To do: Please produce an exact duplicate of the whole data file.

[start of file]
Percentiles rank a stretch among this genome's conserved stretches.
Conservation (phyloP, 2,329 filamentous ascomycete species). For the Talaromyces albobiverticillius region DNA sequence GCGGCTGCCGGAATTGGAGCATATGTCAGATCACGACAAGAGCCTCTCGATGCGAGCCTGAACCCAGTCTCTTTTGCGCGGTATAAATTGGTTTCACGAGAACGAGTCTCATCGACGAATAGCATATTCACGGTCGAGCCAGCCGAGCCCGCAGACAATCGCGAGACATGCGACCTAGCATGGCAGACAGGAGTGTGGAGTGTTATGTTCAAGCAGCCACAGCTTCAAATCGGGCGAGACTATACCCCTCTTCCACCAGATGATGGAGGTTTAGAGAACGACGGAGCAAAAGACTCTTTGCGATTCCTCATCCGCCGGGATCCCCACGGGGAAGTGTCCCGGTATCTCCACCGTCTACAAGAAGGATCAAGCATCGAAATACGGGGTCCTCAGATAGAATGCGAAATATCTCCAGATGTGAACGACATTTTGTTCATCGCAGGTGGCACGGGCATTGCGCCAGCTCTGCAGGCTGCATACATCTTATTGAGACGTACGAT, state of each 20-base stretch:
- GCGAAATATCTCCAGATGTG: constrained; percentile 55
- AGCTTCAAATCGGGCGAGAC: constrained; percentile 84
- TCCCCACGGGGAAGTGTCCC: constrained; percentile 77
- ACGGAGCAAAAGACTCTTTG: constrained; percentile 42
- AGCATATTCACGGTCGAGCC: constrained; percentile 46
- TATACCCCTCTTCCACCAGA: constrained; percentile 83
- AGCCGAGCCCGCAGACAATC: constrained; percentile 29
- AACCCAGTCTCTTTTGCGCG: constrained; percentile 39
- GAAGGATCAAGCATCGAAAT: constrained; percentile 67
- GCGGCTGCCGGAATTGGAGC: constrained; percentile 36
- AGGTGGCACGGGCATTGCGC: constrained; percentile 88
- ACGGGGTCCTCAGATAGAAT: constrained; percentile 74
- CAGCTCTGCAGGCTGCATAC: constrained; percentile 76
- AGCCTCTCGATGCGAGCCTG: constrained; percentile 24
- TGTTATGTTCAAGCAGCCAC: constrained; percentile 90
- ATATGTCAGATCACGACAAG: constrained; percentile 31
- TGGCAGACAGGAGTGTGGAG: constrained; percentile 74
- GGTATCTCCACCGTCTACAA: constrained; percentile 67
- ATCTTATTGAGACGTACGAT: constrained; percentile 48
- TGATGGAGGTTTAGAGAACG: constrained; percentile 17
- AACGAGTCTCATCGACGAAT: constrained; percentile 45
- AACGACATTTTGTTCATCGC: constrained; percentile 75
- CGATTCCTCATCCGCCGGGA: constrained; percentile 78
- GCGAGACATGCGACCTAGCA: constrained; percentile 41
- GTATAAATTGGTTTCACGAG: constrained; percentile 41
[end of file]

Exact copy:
Percentiles rank a stretch among this genome's conserved stretches.
Conservation (phyloP, 2,329 filamentous ascomycete species). For the Talaromyces albobiverticillius region DNA sequence GCGGCTGCCGGAATTGGAGCATATGTCAGATCACGACAAGAGCCTCTCGATGCGAGCCTGAACCCAGTCTCTTTTGCGCGGTATAAATTGGTTTCACGAGAACGAGTCTCATCGACGAATAGCATATTCACGGTCGAGCCAGCCGAGCCCGCAGACAATCGCGAGACATGCGACCTAGCATGGCAGACAGGAGTGTGGAGTGTTATGTTCAAGCAGCCACAGCTTCAAATCGGGCGAGACTATACCCCTCTTCCACCAGATGATGGAGGTTTAGAGAACGACGGAGCAAAAGACTCTTTGCGATTCCTCATCCGCCGGGATCCCCACGGGGAAGTGTCCCGGTATCTCCACCGTCTACAAGAAGGATCAAGCATCGAAATACGGGGTCCTCAGATAGAATGCGAAATATCTCCAGATGTGAACGACATTTTGTTCATCGCAGGTGGCACGGGCATTGCGCCAGCTCTGCAGGCTGCATACATCTTATTGAGACGTACGAT, state of each 20-base stretch:
- GCGAAATATCTCCAGATGTG: constrained; percentile 55
- AGCTTCAAATCGGGCGAGAC: constrained; percentile 84
- TCCCCACGGGGAAGTGTCCC: constrained; percentile 77
- ACGGAGCAAAAGACTCTTTG: constrained; percentile 42
- AGCATATTCACGGTCGAGCC: constrained; percentile 46
- TATACCCCTCTTCCACCAGA: constrained; percentile 83
- AGCCGAGCCCGCAGACAATC: constrained; percentile 29
- AACCCAGTCTCTTTTGCGCG: constrained; percentile 39
- GAAGGATCAAGCATCGAAAT: constrained; percentile 67
- GCGGCTGCCGGAATTGGAGC: constrained; percentile 36
- AGGTGGCACGGGCATTGCGC: constrained; percentile 88
- ACGGGGTCCTCAGATAGAAT: constrained; percentile 74
- CAGCTCTGCAGGCTGCATAC: constrained; percentile 76
- AGCCTCTCGATGCGAGCCTG: constrained; percentile 24
- TGTTATGTTCAAGCAGCCAC: constrained; percentile 90
- ATATGTCAGATCACGACAAG: constrained; percentile 31
- TGGCAGACAGGAGTGTGGAG: constrained; percentile 74
- GGTATCTCCACCGTCTACAA: constrained; percentile 67
- ATCTTATTGAGACGTACGAT: constrained; percentile 48
- TGATGGAGGTTTAGAGAACG: constrained; percentile 17
- AACGAGTCTCATCGACGAAT: constrained; percentile 45
- AACGACATTTTGTTCATCGC: constrained; percentile 75
- CGATTCCTCATCCGCCGGGA: constrained; percentile 78
- GCGAGACATGCGACCTAGCA: constrained; percentile 41
- GTATAAATTGGTTTCACGAG: constrained; percentile 41